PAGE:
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Did Microsoft add anything to improve offline development?
I'm comparing TFS with Mercurial.

Edit #1: Work Environment Details

  • 20 Developers.
  • 1 location.
  • TFS 2005 is already installed, but only being used by 4 developers.
  • Those that use TFS, are only using it for Source Control
  • Others using VSS. :(
  • Many small projects (Over 50 projects active)
  • Project Team size: 1 to 3
  • Several employees work from home one day a week, but have VPN access

There is a group of our devs that have never used TFS that are still on VSS.
They are the ones pushing use to jump ship to Mercurial. Mercurial offline features is one reason they prefer it. Another reason is they just associate TFS with VSS regardless of my assertions to the contrary.
We do use FogBugz and everyone agrees that it is great! This kind of excited our love for NON Microsoft products that our MUCH lighter.

I don't think it is worth it.

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On the point of working offline, Mercurial is a clear winner. However, that alone is not reason to switch if you already have TFS working. – Bobby Ortiz Nov 22 '10 at 18:39

3 Answers 3

up vote 1 down vote accepted

I used to use TFS at my previous company. I am using Mercurial with TortoiseHg now and much happier. For small teams, especially if they are distributed, or if you have more than one machine, it is great.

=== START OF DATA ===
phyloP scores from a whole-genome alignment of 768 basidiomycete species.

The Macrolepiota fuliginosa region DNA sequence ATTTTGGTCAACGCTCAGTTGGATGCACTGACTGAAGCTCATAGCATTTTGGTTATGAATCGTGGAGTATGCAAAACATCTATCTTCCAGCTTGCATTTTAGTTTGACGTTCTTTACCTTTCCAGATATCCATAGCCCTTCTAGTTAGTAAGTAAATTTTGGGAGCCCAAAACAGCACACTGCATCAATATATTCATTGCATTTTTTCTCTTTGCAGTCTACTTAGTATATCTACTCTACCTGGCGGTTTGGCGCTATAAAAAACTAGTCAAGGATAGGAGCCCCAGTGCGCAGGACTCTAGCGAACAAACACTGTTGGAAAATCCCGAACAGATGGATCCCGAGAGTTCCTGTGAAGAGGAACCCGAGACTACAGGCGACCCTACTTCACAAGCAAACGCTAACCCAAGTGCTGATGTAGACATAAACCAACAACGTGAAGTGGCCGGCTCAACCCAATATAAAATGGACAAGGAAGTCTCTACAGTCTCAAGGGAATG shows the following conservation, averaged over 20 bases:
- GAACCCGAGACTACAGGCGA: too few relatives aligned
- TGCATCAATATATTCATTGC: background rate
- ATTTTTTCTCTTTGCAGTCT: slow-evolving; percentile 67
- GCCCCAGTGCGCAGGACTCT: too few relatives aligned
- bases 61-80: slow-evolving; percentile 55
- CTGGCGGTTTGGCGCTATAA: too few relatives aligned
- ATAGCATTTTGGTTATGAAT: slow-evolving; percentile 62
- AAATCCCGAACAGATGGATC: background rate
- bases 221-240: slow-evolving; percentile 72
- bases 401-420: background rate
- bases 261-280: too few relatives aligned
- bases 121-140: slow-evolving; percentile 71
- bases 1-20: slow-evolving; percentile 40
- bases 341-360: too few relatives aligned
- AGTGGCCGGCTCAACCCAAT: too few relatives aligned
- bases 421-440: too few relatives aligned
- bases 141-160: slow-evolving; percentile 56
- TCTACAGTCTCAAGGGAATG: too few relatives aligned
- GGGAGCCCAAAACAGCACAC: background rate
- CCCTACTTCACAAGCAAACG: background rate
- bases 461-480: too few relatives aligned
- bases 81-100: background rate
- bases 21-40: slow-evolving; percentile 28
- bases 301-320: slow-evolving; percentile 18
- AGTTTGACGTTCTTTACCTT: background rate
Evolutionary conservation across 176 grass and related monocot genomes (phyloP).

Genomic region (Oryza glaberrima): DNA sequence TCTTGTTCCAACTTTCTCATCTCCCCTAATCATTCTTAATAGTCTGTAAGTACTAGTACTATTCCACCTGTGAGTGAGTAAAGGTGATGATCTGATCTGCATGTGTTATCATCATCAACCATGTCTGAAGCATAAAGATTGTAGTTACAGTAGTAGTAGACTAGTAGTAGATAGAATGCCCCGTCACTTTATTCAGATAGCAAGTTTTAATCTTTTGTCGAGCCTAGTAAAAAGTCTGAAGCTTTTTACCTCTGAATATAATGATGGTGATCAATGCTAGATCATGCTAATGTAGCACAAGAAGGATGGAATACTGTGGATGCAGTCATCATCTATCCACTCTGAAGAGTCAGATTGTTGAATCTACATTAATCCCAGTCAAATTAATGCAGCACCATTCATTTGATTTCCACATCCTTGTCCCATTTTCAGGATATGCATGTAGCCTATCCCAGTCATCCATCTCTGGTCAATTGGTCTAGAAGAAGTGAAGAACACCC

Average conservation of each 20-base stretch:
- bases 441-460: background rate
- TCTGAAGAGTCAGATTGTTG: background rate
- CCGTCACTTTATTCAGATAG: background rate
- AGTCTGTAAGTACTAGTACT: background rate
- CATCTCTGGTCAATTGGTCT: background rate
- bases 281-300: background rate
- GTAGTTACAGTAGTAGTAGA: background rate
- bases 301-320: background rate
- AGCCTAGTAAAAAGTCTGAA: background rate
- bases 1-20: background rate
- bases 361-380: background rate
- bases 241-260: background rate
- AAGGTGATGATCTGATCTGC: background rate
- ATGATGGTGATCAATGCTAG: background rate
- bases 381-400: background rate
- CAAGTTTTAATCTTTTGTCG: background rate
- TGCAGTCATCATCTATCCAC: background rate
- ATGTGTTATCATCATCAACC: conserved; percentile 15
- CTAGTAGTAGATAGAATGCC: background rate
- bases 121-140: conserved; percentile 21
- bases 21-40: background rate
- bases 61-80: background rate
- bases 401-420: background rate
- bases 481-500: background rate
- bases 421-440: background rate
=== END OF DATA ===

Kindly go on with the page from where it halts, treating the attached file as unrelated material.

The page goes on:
I don't think the management overhead or feature set is worth it for small teams. In fact, I think the checkout (no checkout) model with Mercurial is superior to TFS's model.

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It is not really easy to use TFS offline. Yes there is the tfpt online command, but that means, as long as you are disconnected, you can't make any checkin's, revert to old version, etc.

For offline development where TFS is dictated, perhaps it would be an idea to combine TFS with Mercurial, to get an offline repository.

If you need to be offline at times, or have a small team; I would suggest using Mercurial. There is a lot of overhead in TFS; although it can be a great tool in large teams that can be sure to be always connected.

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I have heard during a talk (VS/TFS2012 launch) that you can use shelvesets for offline development. Also, if you go for TFS 2012, it is supposed to have pretty good GIT integration. So that would be the way to go (GIT and HG are very similar feature-wise, both have great offline support as well as support for distributed development - not through a proxy or smiilar).

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